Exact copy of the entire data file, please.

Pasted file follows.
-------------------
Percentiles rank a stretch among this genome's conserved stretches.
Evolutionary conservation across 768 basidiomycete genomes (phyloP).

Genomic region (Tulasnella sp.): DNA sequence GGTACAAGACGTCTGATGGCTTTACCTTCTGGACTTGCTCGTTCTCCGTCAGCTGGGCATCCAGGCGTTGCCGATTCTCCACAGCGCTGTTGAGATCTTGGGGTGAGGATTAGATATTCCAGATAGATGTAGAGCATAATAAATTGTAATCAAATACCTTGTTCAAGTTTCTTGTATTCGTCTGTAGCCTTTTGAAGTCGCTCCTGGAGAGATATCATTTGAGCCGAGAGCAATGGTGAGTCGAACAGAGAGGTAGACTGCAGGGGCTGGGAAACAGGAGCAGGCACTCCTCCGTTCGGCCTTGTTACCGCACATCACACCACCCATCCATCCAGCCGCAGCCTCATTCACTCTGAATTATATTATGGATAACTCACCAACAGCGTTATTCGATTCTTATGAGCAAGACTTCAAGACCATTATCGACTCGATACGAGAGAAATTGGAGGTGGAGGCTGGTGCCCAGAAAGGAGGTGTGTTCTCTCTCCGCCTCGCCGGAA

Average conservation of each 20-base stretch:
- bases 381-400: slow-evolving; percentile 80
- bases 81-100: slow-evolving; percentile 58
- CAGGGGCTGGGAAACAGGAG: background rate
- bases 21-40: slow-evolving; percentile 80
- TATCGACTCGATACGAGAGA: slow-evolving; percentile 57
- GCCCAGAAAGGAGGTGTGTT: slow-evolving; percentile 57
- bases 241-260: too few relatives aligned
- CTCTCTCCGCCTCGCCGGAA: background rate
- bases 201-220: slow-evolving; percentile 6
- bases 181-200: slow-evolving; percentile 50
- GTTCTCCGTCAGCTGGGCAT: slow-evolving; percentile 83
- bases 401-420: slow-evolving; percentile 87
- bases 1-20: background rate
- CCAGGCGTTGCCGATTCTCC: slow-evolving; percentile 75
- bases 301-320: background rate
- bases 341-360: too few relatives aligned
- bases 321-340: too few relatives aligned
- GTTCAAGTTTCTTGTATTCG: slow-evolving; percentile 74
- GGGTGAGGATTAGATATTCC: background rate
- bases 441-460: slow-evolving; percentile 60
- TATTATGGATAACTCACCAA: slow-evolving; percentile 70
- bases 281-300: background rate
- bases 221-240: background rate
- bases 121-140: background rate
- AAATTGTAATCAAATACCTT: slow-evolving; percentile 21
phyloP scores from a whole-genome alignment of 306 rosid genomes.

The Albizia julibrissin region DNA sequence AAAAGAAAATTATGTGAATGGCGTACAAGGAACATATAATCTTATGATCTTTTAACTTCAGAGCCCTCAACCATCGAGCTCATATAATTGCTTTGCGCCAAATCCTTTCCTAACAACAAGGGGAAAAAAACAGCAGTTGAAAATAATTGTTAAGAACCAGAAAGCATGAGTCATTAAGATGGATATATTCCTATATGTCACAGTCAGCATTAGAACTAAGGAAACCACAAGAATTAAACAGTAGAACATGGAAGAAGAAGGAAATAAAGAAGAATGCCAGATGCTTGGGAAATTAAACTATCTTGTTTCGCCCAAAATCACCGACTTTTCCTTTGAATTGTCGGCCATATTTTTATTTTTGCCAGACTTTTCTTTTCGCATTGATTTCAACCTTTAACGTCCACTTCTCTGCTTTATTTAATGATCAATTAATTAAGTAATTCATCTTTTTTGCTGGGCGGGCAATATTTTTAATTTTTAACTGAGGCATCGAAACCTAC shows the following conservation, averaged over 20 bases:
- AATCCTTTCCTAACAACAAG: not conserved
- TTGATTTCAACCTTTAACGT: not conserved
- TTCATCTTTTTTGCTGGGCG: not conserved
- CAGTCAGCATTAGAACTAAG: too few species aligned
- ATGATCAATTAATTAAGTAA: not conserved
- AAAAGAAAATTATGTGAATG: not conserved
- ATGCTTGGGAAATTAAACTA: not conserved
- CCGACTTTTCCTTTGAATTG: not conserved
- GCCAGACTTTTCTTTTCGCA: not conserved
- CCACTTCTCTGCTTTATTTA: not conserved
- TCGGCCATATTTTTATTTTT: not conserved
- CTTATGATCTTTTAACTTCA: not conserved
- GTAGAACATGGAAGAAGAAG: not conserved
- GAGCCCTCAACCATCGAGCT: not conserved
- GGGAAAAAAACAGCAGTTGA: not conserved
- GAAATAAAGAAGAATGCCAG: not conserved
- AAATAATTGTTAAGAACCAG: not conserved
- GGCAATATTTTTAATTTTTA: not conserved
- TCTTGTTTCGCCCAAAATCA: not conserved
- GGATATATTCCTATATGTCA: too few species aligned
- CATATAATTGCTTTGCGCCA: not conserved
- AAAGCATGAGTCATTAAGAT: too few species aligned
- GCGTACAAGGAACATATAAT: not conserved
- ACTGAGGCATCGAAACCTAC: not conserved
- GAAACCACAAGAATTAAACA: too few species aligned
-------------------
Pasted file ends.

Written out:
Percentiles rank a stretch among this genome's conserved stretches.
Evolutionary conservation across 768 basidiomycete genomes (phyloP).

Genomic region (Tulasnella sp.): DNA sequence GGTACAAGACGTCTGATGGCTTTACCTTCTGGACTTGCTCGTTCTCCGTCAGCTGGGCATCCAGGCGTTGCCGATTCTCCACAGCGCTGTTGAGATCTTGGGGTGAGGATTAGATATTCCAGATAGATGTAGAGCATAATAAATTGTAATCAAATACCTTGTTCAAGTTTCTTGTATTCGTCTGTAGCCTTTTGAAGTCGCTCCTGGAGAGATATCATTTGAGCCGAGAGCAATGGTGAGTCGAACAGAGAGGTAGACTGCAGGGGCTGGGAAACAGGAGCAGGCACTCCTCCGTTCGGCCTTGTTACCGCACATCACACCACCCATCCATCCAGCCGCAGCCTCATTCACTCTGAATTATATTATGGATAACTCACCAACAGCGTTATTCGATTCTTATGAGCAAGACTTCAAGACCATTATCGACTCGATACGAGAGAAATTGGAGGTGGAGGCTGGTGCCCAGAAAGGAGGTGTGTTCTCTCTCCGCCTCGCCGGAA

Average conservation of each 20-base stretch:
- bases 381-400: slow-evolving; percentile 80
- bases 81-100: slow-evolving; percentile 58
- CAGGGGCTGGGAAACAGGAG: background rate
- bases 21-40: slow-evolving; percentile 80
- TATCGACTCGATACGAGAGA: slow-evolving; percentile 57
- GCCCAGAAAGGAGGTGTGTT: slow-evolving; percentile 57
- bases 241-260: too few relatives aligned
- CTCTCTCCGCCTCGCCGGAA: background rate
- bases 201-220: slow-evolving; percentile 6
- bases 181-200: slow-evolving; percentile 50
- GTTCTCCGTCAGCTGGGCAT: slow-evolving; percentile 83
- bases 401-420: slow-evolving; percentile 87
- bases 1-20: background rate
- CCAGGCGTTGCCGATTCTCC: slow-evolving; percentile 75
- bases 301-320: background rate
- bases 341-360: too few relatives aligned
- bases 321-340: too few relatives aligned
- GTTCAAGTTTCTTGTATTCG: slow-evolving; percentile 74
- GGGTGAGGATTAGATATTCC: background rate
- bases 441-460: slow-evolving; percentile 60
- TATTATGGATAACTCACCAA: slow-evolving; percentile 70
- bases 281-300: background rate
- bases 221-240: background rate
- bases 121-140: background rate
- AAATTGTAATCAAATACCTT: slow-evolving; percentile 21
phyloP scores from a whole-genome alignment of 306 rosid genomes.

The Albizia julibrissin region DNA sequence AAAAGAAAATTATGTGAATGGCGTACAAGGAACATATAATCTTATGATCTTTTAACTTCAGAGCCCTCAACCATCGAGCTCATATAATTGCTTTGCGCCAAATCCTTTCCTAACAACAAGGGGAAAAAAACAGCAGTTGAAAATAATTGTTAAGAACCAGAAAGCATGAGTCATTAAGATGGATATATTCCTATATGTCACAGTCAGCATTAGAACTAAGGAAACCACAAGAATTAAACAGTAGAACATGGAAGAAGAAGGAAATAAAGAAGAATGCCAGATGCTTGGGAAATTAAACTATCTTGTTTCGCCCAAAATCACCGACTTTTCCTTTGAATTGTCGGCCATATTTTTATTTTTGCCAGACTTTTCTTTTCGCATTGATTTCAACCTTTAACGTCCACTTCTCTGCTTTATTTAATGATCAATTAATTAAGTAATTCATCTTTTTTGCTGGGCGGGCAATATTTTTAATTTTTAACTGAGGCATCGAAACCTAC shows the following conservation, averaged over 20 bases:
- AATCCTTTCCTAACAACAAG: not conserved
- TTGATTTCAACCTTTAACGT: not conserved
- TTCATCTTTTTTGCTGGGCG: not conserved
- CAGTCAGCATTAGAACTAAG: too few species aligned
- ATGATCAATTAATTAAGTAA: not conserved
- AAAAGAAAATTATGTGAATG: not conserved
- ATGCTTGGGAAATTAAACTA: not conserved
- CCGACTTTTCCTTTGAATTG: not conserved
- GCCAGACTTTTCTTTTCGCA: not conserved
- CCACTTCTCTGCTTTATTTA: not conserved
- TCGGCCATATTTTTATTTTT: not conserved
- CTTATGATCTTTTAACTTCA: not conserved
- GTAGAACATGGAAGAAGAAG: not conserved
- GAGCCCTCAACCATCGAGCT: not conserved
- GGGAAAAAAACAGCAGTTGA: not conserved
- GAAATAAAGAAGAATGCCAG: not conserved
- AAATAATTGTTAAGAACCAG: not conserved
- GGCAATATTTTTAATTTTTA: not conserved
- TCTTGTTTCGCCCAAAATCA: not conserved
- GGATATATTCCTATATGTCA: too few species aligned
- CATATAATTGCTTTGCGCCA: not conserved
- AAAGCATGAGTCATTAAGAT: too few species aligned
- GCGTACAAGGAACATATAAT: not conserved
- ACTGAGGCATCGAAACCTAC: not conserved
- GAAACCACAAGAATTAAACA: too few species aligned